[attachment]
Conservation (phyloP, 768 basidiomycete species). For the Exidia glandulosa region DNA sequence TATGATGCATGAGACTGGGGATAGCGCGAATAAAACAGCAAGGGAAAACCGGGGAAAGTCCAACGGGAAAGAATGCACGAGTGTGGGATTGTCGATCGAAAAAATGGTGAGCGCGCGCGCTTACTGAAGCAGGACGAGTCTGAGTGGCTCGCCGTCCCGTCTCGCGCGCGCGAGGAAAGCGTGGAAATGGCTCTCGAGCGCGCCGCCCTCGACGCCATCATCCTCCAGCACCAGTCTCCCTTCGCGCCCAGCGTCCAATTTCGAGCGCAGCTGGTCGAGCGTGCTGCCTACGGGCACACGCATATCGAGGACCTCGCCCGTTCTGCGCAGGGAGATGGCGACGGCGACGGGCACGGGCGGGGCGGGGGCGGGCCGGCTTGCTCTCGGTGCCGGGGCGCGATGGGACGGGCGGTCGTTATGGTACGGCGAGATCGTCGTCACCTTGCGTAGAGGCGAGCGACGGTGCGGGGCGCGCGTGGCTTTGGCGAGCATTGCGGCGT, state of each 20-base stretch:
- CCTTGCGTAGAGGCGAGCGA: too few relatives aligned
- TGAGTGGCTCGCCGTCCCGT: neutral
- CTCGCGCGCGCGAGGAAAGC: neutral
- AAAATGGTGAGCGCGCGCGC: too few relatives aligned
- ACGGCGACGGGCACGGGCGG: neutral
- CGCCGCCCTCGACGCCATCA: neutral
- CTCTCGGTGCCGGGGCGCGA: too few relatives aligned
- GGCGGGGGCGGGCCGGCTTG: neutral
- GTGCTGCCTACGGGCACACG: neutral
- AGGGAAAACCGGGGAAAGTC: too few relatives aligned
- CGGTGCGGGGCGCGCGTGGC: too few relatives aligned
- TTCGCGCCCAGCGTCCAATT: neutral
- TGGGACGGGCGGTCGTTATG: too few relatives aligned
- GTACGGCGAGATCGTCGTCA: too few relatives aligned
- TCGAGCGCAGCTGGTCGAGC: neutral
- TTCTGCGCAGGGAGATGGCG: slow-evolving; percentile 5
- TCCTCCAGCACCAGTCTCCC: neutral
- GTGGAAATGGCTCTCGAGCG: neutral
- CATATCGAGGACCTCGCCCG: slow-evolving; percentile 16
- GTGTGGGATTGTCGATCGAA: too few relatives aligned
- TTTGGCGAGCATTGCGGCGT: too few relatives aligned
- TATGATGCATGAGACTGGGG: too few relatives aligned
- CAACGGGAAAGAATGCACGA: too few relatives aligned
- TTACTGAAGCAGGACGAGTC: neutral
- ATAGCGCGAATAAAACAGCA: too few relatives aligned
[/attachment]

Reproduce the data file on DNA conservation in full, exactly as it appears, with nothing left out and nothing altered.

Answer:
Conservation (phyloP, 768 basidiomycete species). For the Exidia glandulosa region DNA sequence TATGATGCATGAGACTGGGGATAGCGCGAATAAAACAGCAAGGGAAAACCGGGGAAAGTCCAACGGGAAAGAATGCACGAGTGTGGGATTGTCGATCGAAAAAATGGTGAGCGCGCGCGCTTACTGAAGCAGGACGAGTCTGAGTGGCTCGCCGTCCCGTCTCGCGCGCGCGAGGAAAGCGTGGAAATGGCTCTCGAGCGCGCCGCCCTCGACGCCATCATCCTCCAGCACCAGTCTCCCTTCGCGCCCAGCGTCCAATTTCGAGCGCAGCTGGTCGAGCGTGCTGCCTACGGGCACACGCATATCGAGGACCTCGCCCGTTCTGCGCAGGGAGATGGCGACGGCGACGGGCACGGGCGGGGCGGGGGCGGGCCGGCTTGCTCTCGGTGCCGGGGCGCGATGGGACGGGCGGTCGTTATGGTACGGCGAGATCGTCGTCACCTTGCGTAGAGGCGAGCGACGGTGCGGGGCGCGCGTGGCTTTGGCGAGCATTGCGGCGT, state of each 20-base stretch:
- CCTTGCGTAGAGGCGAGCGA: too few relatives aligned
- TGAGTGGCTCGCCGTCCCGT: neutral
- CTCGCGCGCGCGAGGAAAGC: neutral
- AAAATGGTGAGCGCGCGCGC: too few relatives aligned
- ACGGCGACGGGCACGGGCGG: neutral
- CGCCGCCCTCGACGCCATCA: neutral
- CTCTCGGTGCCGGGGCGCGA: too few relatives aligned
- GGCGGGGGCGGGCCGGCTTG: neutral
- GTGCTGCCTACGGGCACACG: neutral
- AGGGAAAACCGGGGAAAGTC: too few relatives aligned
- CGGTGCGGGGCGCGCGTGGC: too few relatives aligned
- TTCGCGCCCAGCGTCCAATT: neutral
- TGGGACGGGCGGTCGTTATG: too few relatives aligned
- GTACGGCGAGATCGTCGTCA: too few relatives aligned
- TCGAGCGCAGCTGGTCGAGC: neutral
- TTCTGCGCAGGGAGATGGCG: slow-evolving; percentile 5
- TCCTCCAGCACCAGTCTCCC: neutral
- GTGGAAATGGCTCTCGAGCG: neutral
- CATATCGAGGACCTCGCCCG: slow-evolving; percentile 16
- GTGTGGGATTGTCGATCGAA: too few relatives aligned
- TTTGGCGAGCATTGCGGCGT: too few relatives aligned
- TATGATGCATGAGACTGGGG: too few relatives aligned
- CAACGGGAAAGAATGCACGA: too few relatives aligned
- TTACTGAAGCAGGACGAGTC: neutral
- ATAGCGCGAATAAAACAGCA: too few relatives aligned